Telepharmacy Gains Attention

NOVEMBER 01, 2006
Eileen Koutnik-Fotopoulos, Staff Writer

Telepharmacy is emerging as a technologically advanced option for community, hospital, and government pharmacies. The telepharmacy platform allows the pharmacist to oversee and control remote dispensing and to manage drug inventories from a central location. ScriptPro is fulfilling these needs with its telepharmacy approach for the Veterans Administration (VA) and branches of the military.

Michael Coughlin, president and chief executive officer of ScriptPro, said the company initiated its telepharmacy solution 3 years ago with the VA for a process improvement project. The VA currently uses the system in community-based outpatient clinics. Seven months ago, ScriptPro began a rollout of the system at various naval sites. The use of telepharmacy will help the Navy meet new requirements from the Joint Commission on Accreditation of Healthcare Organizations (JCAHO).

"The Department of Defense [DOD] has hundreds of pharmacies that have operated for years without a pharmacist. They have pharmacists who visit each site," explained Coughlin.

In March 2005, JCAHO informed the DOD it had 18 months to get pharmacists reviewing all prescriptions and medication orders before, not after, pharmacy technicians dispensed the medications. JCAHO had been granting military pharmacies a waiver on their requirement to have a pharmacist release every prescription. Yet, the accreditation group withdrew the DOD's exemption because of increased emphasis on patient safety and a need for one standard for all accredited organizations.

Naval Hospital Bremerton (Bremerton, Wash) and Naval Hospital Pensacola (Pensacola, Fla) are using ScriptPro's telepharmacy as a way to comply with standards in order to keep their accreditation.Telepharmacy is viewed as a cost-effective solution to better use pharmacists' time and expertise, in light of the shortage of pharmacists in all practice settings and the lack of finances to hire additional pharmacists. The platform is fully integrated with ScriptPro's robotics-based workflow so pharmacies can enable their current ScriptPro workstation to participate in a telepharmacy network. The system features 3 key components:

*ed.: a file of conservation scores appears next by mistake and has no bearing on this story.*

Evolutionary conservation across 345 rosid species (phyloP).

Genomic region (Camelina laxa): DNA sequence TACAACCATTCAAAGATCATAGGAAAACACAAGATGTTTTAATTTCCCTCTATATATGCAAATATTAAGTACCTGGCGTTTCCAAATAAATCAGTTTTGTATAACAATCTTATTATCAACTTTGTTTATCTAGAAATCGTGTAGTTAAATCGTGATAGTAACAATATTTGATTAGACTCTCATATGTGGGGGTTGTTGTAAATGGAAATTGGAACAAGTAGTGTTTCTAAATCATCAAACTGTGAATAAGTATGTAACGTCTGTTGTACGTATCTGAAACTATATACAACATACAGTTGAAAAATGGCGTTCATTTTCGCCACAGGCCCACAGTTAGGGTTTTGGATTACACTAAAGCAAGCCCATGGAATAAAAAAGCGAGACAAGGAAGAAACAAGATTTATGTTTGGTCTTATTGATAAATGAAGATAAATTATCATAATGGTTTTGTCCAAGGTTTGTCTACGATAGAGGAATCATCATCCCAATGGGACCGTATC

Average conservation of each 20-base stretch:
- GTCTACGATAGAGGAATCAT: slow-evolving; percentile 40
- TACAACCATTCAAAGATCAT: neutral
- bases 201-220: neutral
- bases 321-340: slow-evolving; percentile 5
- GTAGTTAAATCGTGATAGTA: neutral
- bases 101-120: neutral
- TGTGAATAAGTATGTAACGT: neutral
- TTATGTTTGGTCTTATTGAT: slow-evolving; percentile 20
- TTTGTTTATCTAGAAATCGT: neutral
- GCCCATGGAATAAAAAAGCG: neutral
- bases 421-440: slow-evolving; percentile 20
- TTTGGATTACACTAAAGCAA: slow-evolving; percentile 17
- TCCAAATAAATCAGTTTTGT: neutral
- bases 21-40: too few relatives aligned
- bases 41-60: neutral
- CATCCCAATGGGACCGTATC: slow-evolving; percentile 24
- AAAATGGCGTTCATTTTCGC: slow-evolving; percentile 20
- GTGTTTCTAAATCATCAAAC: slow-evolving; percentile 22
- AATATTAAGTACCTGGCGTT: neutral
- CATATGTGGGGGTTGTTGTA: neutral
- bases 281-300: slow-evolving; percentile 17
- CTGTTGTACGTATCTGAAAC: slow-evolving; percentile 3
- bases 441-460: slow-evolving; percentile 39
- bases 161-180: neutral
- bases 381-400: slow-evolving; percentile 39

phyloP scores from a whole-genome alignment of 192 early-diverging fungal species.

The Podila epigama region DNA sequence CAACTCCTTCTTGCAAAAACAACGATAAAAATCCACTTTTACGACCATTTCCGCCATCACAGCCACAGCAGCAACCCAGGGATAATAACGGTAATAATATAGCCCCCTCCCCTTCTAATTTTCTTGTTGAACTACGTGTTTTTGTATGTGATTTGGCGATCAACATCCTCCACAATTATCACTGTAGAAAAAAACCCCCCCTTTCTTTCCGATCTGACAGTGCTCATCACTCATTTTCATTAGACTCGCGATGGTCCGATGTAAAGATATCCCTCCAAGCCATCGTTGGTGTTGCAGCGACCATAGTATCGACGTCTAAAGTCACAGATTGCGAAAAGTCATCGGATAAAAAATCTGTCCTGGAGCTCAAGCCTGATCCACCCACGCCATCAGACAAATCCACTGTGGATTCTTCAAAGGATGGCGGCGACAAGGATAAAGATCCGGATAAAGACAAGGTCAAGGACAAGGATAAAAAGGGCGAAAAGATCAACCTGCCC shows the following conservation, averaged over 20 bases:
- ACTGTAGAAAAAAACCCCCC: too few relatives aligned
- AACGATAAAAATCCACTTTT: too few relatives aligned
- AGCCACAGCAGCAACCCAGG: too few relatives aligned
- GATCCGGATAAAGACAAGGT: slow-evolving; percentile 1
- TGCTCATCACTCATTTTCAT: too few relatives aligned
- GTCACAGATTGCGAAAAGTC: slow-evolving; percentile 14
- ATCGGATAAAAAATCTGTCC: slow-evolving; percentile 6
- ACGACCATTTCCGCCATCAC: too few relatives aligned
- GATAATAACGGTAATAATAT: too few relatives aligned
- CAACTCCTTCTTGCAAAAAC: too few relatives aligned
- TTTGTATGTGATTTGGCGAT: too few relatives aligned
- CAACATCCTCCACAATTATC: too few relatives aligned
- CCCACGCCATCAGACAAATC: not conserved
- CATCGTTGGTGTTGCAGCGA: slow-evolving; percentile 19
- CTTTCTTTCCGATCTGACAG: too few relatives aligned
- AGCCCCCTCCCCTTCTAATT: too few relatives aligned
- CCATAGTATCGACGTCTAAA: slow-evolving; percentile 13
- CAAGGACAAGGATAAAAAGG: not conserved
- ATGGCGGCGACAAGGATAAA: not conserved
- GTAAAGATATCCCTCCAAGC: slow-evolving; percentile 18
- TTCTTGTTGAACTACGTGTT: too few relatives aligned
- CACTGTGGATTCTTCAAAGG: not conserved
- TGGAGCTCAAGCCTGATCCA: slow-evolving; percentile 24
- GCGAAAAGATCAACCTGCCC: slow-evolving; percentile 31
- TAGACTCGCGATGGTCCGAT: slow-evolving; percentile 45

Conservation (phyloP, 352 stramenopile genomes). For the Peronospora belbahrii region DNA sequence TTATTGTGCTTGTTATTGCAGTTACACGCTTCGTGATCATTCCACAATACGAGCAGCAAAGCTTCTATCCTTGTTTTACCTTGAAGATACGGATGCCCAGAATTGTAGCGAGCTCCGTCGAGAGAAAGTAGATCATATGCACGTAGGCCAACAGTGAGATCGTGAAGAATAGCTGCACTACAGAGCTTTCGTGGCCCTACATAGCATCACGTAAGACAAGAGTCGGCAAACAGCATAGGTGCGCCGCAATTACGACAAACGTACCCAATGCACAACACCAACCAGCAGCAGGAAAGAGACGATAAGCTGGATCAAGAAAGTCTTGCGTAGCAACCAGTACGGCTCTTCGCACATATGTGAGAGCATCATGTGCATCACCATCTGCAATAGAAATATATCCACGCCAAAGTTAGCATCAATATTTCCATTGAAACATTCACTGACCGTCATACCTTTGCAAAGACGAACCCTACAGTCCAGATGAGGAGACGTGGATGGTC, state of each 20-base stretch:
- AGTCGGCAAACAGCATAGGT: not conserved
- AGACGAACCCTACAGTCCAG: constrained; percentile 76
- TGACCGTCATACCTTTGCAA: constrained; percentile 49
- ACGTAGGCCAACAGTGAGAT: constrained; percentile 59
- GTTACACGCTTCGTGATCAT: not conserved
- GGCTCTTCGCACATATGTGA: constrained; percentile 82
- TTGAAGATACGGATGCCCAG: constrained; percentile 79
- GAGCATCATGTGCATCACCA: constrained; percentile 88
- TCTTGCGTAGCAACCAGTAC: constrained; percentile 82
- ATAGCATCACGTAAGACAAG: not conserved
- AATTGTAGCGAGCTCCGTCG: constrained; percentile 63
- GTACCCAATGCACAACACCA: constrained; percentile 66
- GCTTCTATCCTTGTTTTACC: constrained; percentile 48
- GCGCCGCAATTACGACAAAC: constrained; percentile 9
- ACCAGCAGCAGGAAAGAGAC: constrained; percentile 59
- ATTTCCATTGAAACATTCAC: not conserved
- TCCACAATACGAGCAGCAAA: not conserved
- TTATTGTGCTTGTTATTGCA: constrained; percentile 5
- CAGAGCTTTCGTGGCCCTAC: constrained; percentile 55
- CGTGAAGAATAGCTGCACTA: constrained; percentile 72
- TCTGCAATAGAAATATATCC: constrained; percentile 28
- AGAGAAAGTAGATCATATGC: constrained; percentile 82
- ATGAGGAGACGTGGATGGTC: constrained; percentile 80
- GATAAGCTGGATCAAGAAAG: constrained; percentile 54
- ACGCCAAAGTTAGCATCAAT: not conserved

•Inspection and verification—the pharmacist oversees and supports personnel filling and verifying of prescriptions at a remote location using a video/audio/data link over a network. Images captured at the remote location allow the pharmacist to review, approve, and document all transactions.

•Remote management—the pharmacist supervises inventory replenishment and overall remote pharmacy operations

•Patient counseling and education—the pharmacist communicates with the patient through a video and audio link to provide individual realtime counseling, education, and motivation

Coughlin said that patient counseling is being used a great deal in telepharmacy. The system offers complete privacy for the patient to communicate with the pharmacist, and patients do not have to wait in long lines and ask their questions in front of other individuals. "Patients are more inclined to use the counseling offered because it's private," he said. "The Navy initially thought counseling wasn't important. However, once it was in place and they saw patients using it, they thought it was very important. The objective is keeping sailors healthy, and counseling is fundamental to keeping them healthy."

ScriptPro believes telepharmacy is a practical solution for any pharmacy setting. Although chain pharmacies are not using this equipment as much for the remote capabilities, they feel the technology will help balance their workload. It is also a way for 24-hour grocery stores to keep their pharmacies open all night. Independent pharmacies that help with nursing home prescriptions or assist at smaller pharmacies "are seeing this as an opportunity and a way to learn how to use the services people want," according to Coughlin.

"There are a lot of challenges in pharmacy and health care. Everyone needs to look at how they can reinvent themselves with using technology," he concluded.